Stopped. In the middle of a double black diamond trail, bike perched precariously with back tire still on top of the first drop and front tire almost ready to go off the second, and just stared at the bridge. Kurt was through it, this was the first time that I wasn't going to come shooting out of the woods a half minute off his wheel, I knew he was wondering if I was lying in a crumpled heap under the bridge.
But I wasn't. I was sitting there staring at it and wondering if I could get myself to let the bike take me down it or not. Down Hill Mountain Biking is a lot like a roller coaster that you get to drive yourself. How fast do you want to go? You pick. But speed, if you can handle it, is most often your friend. Things are easier to drop, float and curl around if you are willing to get off your brakes and let the bike roll.
I couldn't do it. For the first of four times that day, I stared into the maw and happily accepted that "hike a bike is part of mountain bike". It was the right choice. This is a feature you either ride with confidence or you don't ride. I didn't even walk down it. I clambered down the steep loose dirt with my bike bucking and sliding next to me and then let my breath out. I was halfway down the 2300 vertical foot descent, and hadn't let go and relaxed my brain, eyeballs, or adrenal system since 10 that morning. Whew!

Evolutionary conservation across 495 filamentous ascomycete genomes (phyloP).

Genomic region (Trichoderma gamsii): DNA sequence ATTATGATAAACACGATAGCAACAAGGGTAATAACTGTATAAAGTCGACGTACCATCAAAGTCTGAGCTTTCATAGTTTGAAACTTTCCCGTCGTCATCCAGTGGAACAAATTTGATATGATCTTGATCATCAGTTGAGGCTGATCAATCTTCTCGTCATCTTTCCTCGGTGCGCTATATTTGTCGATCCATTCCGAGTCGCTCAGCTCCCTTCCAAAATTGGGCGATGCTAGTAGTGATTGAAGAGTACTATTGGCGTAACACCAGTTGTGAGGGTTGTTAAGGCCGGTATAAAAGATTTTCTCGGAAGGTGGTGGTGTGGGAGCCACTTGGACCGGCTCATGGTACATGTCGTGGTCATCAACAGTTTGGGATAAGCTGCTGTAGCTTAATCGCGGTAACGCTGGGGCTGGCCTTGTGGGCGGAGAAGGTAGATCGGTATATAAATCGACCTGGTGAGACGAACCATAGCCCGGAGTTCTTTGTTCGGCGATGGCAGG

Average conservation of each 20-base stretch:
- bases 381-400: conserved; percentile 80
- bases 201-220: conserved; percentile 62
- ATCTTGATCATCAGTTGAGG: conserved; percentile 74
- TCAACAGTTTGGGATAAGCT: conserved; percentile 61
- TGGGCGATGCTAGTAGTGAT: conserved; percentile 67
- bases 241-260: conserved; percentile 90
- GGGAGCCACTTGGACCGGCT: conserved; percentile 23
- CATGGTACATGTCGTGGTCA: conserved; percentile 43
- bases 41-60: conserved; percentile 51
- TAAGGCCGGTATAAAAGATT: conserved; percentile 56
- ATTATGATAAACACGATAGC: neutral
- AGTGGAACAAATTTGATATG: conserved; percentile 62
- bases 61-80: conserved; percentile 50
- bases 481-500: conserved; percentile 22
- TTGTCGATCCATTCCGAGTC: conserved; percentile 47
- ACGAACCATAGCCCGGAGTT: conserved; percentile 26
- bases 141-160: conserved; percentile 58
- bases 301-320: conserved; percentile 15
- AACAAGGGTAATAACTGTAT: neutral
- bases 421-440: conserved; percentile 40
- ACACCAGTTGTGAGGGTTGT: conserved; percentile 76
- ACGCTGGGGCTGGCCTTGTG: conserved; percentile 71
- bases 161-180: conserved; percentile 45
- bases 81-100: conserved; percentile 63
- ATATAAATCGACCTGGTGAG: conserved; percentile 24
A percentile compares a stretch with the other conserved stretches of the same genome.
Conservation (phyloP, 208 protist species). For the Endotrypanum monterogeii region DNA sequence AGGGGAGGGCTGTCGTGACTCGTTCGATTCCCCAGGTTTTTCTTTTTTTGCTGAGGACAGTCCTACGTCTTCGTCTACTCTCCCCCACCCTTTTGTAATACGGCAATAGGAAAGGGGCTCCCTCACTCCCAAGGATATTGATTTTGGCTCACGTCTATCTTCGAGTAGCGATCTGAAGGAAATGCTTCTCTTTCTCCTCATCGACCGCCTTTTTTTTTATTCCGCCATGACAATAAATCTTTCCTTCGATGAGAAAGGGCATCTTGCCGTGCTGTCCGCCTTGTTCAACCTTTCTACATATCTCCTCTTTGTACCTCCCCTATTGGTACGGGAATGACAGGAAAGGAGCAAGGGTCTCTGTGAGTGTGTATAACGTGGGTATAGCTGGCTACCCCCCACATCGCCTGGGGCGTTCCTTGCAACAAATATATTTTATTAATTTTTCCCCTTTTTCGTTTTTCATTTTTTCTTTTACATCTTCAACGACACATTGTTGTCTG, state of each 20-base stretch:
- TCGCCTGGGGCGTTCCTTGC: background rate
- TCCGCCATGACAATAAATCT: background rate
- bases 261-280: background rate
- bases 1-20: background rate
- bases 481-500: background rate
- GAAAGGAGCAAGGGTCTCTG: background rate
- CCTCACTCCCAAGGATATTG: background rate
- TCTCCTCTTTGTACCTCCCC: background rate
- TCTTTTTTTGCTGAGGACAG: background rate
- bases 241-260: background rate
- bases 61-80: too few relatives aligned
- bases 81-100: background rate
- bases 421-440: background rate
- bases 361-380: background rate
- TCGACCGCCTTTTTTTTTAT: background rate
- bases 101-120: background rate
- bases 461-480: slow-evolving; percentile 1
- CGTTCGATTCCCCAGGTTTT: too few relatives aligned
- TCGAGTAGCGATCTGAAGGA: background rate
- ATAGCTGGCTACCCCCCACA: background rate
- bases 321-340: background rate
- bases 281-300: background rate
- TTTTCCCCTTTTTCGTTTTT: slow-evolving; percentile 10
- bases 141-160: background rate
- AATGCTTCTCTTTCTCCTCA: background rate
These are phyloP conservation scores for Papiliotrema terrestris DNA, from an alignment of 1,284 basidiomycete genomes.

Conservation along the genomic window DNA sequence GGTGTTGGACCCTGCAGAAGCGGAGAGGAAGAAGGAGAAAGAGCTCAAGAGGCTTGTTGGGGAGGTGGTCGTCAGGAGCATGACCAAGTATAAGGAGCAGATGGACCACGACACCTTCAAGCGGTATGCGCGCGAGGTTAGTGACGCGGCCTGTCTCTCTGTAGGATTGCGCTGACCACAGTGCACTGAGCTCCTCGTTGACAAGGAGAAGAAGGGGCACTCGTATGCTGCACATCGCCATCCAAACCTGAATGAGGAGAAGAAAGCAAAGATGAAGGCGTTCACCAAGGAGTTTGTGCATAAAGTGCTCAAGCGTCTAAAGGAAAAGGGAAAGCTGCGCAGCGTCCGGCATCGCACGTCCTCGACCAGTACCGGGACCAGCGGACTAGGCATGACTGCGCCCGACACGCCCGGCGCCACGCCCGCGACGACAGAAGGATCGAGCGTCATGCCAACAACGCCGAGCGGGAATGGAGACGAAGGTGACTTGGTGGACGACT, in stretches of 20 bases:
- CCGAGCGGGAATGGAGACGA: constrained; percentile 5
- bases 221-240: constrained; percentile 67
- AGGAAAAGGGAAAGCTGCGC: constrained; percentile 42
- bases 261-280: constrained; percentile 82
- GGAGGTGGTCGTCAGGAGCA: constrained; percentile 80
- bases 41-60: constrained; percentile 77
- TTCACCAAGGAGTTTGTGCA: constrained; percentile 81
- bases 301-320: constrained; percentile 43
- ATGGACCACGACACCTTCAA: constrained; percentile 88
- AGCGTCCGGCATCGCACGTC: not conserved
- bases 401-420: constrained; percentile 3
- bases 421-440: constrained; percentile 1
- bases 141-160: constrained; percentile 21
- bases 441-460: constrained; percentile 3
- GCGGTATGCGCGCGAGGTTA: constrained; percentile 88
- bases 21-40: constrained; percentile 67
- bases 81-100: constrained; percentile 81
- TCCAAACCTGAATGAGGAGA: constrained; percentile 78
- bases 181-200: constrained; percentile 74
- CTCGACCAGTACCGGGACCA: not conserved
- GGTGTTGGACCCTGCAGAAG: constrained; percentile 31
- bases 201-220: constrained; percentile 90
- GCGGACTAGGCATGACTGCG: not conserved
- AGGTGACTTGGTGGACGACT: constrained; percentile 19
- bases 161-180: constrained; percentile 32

Kurt hiked back up the trail and saw me walking down. It was the first time all day that I hadn't come squirting out of the trees off some gnarly rock or drop and rolled up next to him. All day, he'd been riding at moderate speed and then waiting for me patiently. And I have to say, that's just fine. I rode over stuff at Keystone that I didn't even know you could look at let alone walk up or down, let ALONE ride a bike over, forget finding something in that huge mess of a rock garden to hop over! But I'd done it. I'd known that Kurt was about 30 seconds ahead of me, and that he'd ridden it, and not much faster than I was, because he was being nice, so I figured I could do it, too.